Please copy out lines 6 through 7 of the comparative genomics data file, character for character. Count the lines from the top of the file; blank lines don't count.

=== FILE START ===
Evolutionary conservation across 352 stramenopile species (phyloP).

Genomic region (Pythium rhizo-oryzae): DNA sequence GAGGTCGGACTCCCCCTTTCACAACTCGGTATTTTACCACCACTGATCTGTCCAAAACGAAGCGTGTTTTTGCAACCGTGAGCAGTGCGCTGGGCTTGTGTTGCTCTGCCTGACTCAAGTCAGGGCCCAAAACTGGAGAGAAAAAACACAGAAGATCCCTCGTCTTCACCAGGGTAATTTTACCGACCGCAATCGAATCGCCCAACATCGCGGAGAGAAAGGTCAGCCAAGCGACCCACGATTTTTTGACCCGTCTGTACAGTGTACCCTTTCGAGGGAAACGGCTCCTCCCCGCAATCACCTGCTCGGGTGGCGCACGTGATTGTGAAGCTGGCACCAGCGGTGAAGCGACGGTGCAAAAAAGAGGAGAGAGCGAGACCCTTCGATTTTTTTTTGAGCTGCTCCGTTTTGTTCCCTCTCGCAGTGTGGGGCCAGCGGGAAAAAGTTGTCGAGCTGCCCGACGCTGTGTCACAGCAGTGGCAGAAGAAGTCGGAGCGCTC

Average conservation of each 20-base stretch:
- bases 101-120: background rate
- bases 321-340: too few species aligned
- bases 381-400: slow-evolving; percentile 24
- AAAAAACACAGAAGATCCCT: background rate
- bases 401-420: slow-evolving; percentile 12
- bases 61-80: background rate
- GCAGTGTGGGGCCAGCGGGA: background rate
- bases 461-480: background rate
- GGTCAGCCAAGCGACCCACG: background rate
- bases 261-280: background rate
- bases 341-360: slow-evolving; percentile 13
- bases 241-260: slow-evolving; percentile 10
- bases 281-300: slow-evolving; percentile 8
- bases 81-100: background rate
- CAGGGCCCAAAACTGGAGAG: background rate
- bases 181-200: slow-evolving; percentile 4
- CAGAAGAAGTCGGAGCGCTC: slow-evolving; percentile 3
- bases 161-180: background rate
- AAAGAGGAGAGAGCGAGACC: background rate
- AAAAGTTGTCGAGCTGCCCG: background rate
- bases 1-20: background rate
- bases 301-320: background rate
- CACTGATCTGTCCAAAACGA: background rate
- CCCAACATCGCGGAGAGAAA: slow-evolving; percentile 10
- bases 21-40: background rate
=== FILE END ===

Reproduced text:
- bases 381-400: slow-evolving; percentile 24
- AAAAAACACAGAAGATCCCT: background rate